It seems like Mikhail Grigorenko has been around forever and his junior days must be long gone. Yet he’s still will lace 'em up for Team Russia at the world junior championship in Malmo, Sweden. This is going to be his one last time with the team, though.
“It was partially my initiative to play for Team Russia,” Grigorenko told recently Championat.com. “I talked to the Sabres new management and they told me they want me to go to the tourney. I was glad to hear that. It’s a big honor to play for Team Russia. It’s a good tournament and things aren’t working out for me the way I want them to in the NHL so far. Playing at the world juniors will give me the experience I need.”
Grigorenko played 18 games in the NHL this season for the Buffalo Sabres scoring two goals and three points. The club wanted to send him to their AHL affiliate but since Grigorenko was drafted out of the CHL and is still eligible to play in the juniors, that was not an option. His junior club – Quebec Remparts – had already used up their import player limit, which put Grigorenko in a very awkward situation.
“Obviously, I was worried about it,” he admitted. “But at the same time I realized there was nothing I could do. That was my club’s decision. I was going to practices every day, tried not to think about it and work hard out there. In the end we were able to find a solution that was beneficial for both - the Sabres and myself. They let me play at the world junior championship. They told me to play like a leader and gain experience.”
Sergei Fedotov, KHL TV’s award-winning commentator last season, has high expectations for Grigorenko in Sweden.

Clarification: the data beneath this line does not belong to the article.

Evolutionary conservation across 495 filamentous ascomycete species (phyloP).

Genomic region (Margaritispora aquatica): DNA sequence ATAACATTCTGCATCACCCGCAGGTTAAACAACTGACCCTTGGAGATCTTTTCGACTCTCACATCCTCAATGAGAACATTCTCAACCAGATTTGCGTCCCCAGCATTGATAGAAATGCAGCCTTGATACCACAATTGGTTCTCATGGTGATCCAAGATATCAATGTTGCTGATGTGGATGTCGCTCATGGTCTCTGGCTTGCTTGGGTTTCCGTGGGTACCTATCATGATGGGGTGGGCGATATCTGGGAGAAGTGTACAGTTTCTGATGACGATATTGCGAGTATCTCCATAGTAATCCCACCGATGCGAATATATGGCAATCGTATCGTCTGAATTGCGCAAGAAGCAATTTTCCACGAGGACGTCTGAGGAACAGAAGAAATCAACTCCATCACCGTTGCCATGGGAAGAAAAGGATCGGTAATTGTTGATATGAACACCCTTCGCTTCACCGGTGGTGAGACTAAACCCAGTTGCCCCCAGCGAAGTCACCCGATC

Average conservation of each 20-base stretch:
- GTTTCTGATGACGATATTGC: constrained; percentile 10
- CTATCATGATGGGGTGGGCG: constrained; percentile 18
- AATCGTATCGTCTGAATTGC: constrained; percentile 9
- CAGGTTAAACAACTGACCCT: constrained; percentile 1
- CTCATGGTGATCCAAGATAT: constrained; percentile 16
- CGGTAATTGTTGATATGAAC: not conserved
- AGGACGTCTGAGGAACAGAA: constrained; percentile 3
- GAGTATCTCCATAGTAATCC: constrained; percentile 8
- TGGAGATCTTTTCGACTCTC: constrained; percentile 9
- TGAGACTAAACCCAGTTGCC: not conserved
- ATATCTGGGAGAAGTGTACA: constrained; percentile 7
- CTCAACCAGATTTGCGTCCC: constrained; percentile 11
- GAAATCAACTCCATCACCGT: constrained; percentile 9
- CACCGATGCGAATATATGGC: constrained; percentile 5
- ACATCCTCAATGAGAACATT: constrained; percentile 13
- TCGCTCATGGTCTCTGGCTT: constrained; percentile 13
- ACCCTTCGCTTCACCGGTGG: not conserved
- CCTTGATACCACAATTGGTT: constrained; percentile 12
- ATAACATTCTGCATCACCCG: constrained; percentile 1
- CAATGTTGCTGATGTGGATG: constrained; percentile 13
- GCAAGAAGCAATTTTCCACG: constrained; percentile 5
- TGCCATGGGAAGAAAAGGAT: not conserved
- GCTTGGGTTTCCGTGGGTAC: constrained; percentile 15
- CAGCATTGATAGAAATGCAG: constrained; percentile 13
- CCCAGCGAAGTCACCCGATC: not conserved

“He definitely has to be Team Russia’s leader,” he said a few days before Russia’s tourney opener on Wednesday against Norway. “Perhaps, he’s even going to compete for the MVP title. One of the other candidates for the title is a former third overall pick Jonathan Drouin. Same goes for Connor McDavid – he’s just a 16-year-old, so I don’t think it’s very plausible he’s going to win it but there’s going to be a lot of buzz around him.”
It’s no secret young players aren’t particularly excited to be send down back to juniors after getting a taste of pro hockey. Is arrogance going to be something Grigorenko will suffer from?
“Do you think Grigorenko has a right to be arrogant? The Sabres basically tried to get rid of him for a long time as far as I understand it,” said KHL TV’s play-by-play Andrey Yurtaev. “They were like, 'We need to get rid of him but nobody can take him, what should we do? Ah! Let’s give him to Team Russia!’. That’s pretty much how it went. So I don’t think his confidence is high enough to the point he’s going to be arrogant. It really doesn’t matter that he scored two goals in the NHL.”
While Grigorenko agrees Drouin is going to be one of the top players in Malmo, he suggests someone else to fit the shoes of Team Russia’s top player.
“I don’t think there’s any doubt about it,” he told Sportbox.Ru. “It’s going to be [fellow Sabres pick] Nikita Zadorov [the defenceman from the London Knights]. I’m pretty sure he would agree with me. Jonathan Drouin, I think, is going to be second best player of the tourney. I played against him in the QMJHL. He’s very good. I think, he hasn’t played in the NHL only because he still needs to work on his physical game.”
In the past two seasons Grigorenko won silver and bronze medals with Team Russia in Calgary and Ufa. He now has a chance to complete his collection.
“Yeah, I’m missing a medal,” he said with a laugh. “I want to win gold. I don’t want to speak of it too soon, though. We just have to play hard in every game and advance further and further in the tournament. I think we got what it takes to win the gold. Team Russia is always one of the favorites at any tournament. We’ll see how good we really are after the games against Team Finland and Team Sweden.”
Russia plays Finland on Dec. 30 and takes on Team Sweden in fewer than 24 hours later on New Year’s Eve.